It seems that Ixora first came to England in 1690 where it was soon to be grown in the Kew Botanical Gardens when they were established. The name of a 'Mr Bentick' has been associated with this event in the literature. Doubtless this was Hans Willem Bentinck, First Earl of Portland (1651-1709), a favorite of William III of Orange who was Stadtholder of Holland and, after 1689, King of England, Scotland and Ireland. Bentinck was a famous collector of plants and his garden at Sorgvliet neear The Hague one of the great seventeenth century European 'plantations'. Of course, the orange of this wonderful Flame is approriate for any garden under the protection of King William (of Orange).
William Aiton (1731-1793), the great gardener of Kew, may have had his information on 'Mr Bentick' on the good authority of Margaret Cavendish Bentinck (1715-1785), a wealthy patroness of natural history, a gardener herself and an acquaintance of Aiton's - and purportedly the richest woman in England in her times. Missing out a final 'n' in the name, a non-existing 'Mr Bentick' entered into the annals of botany...

[This will be my last regular posting for a while; this Autumn has me very busy with other, academic duties. But on and off I will check up on Flickr. Till anon.]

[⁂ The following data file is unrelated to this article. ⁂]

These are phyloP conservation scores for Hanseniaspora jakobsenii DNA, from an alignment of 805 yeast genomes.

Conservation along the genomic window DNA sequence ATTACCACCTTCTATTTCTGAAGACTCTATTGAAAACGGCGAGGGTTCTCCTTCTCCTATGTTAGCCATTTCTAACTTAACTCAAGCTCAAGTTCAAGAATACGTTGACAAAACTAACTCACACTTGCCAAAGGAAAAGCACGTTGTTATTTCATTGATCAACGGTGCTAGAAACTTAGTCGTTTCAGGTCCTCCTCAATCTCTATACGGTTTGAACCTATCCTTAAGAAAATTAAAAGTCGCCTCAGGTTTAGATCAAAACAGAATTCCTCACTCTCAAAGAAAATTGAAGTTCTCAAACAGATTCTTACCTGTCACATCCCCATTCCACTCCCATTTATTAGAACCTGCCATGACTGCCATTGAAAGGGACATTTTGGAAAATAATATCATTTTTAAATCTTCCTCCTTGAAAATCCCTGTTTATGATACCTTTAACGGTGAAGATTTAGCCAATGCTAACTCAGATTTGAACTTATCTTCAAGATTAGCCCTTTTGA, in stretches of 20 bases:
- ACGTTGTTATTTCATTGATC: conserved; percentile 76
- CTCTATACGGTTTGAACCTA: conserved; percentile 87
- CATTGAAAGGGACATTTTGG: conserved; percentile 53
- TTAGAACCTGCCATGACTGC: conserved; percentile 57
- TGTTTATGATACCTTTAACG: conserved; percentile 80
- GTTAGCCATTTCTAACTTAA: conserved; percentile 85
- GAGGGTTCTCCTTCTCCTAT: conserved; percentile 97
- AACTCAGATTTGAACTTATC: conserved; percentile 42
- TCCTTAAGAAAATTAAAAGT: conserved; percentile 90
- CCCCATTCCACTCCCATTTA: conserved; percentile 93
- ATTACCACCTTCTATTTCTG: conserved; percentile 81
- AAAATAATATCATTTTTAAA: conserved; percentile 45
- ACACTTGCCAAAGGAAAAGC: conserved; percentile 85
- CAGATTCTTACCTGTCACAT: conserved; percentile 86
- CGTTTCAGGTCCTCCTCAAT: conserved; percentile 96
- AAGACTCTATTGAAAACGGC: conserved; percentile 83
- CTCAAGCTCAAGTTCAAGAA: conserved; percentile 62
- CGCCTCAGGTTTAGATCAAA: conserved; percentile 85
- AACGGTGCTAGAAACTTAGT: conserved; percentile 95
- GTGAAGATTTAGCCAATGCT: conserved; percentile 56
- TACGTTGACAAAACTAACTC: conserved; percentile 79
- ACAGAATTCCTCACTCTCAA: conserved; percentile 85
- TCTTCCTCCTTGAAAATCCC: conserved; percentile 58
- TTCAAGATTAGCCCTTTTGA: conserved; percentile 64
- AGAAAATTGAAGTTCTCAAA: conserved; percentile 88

"Poetry"




"Poetry"





And it was at that age ... Poetry arrived
in search of me. I don't know, I don't know where
it came from, from winter or a river.
I don't know how or when,
no they were not voices, they were not
words, nor silence,
but from a street I was summoned,
from the branches of night,
abruptly from the others,
among violent fires
or returning alone,
there I was without a face
and it touched me.

I did not know what to say, my mouth
had no way
with names,
my eyes were blind,
and something started in my soul,
fever or forgotten wings,
and I made my own way,
deciphering
that fire,
and I wrote the first faint line,
faint, without substance, pure
nonsense,
pure wisdom
of someone who knows nothing,
and suddenly I saw
the heavens
unfastened
and open,
planets,
palpitating plantations,
shadow perforated,
riddled
with arrows, fire and flowers,
the winding night, the universe.

And I, infinitesimal being,
drunk with the great starry
void,
likeness, image of
mystery,
felt myself a pure part
of the abyss,
I wheeled with the stars,
my heart broke loose on the wind.

- Pablo Neruda

~

Y fue a esa edad... Llego la poesia
a buscarme. No se, no se de donde
salio, de invierno o rio.
No se como ni cuando,
no, no eran voces, no eran
palabras, ni silencio,
pero desde una calle me llamaba,
desde las ramas de la noche,
de pronto entre los otros,
entre fuegos violentos
o regresando solo,
alli estaba sin rostro
y me tocaba.


Yo no sabia que decir, mi boca
no sabia
nombrar,
mis ojos eran ciegos,
y algo golpeaba en mi alma,
fiebre o alas perdidas,
y me fui haciendo solo,
descifrando
aquella quemadura,
y escribi la primera linea vaga,
vaga, sin cuerpo, pura
tonteria,
pura sabiduria
del que no sabe nada,
y vi de pronto
el cielo
desgranado
y abierto,
planetas,
plantaciones palpitantes,
la sombra perforada,
acribillada
por flechas, fuego y flores,
la noche arrolladora, el universo.


Y yo, minimo ser,
ebrio del gran vacio
constelado,
a semejanza, a imagen
del misterio,
me senti parte pura
del abismo,
rode con las estrellas,
mi corazon se desato en el viento.









what are plantation blinds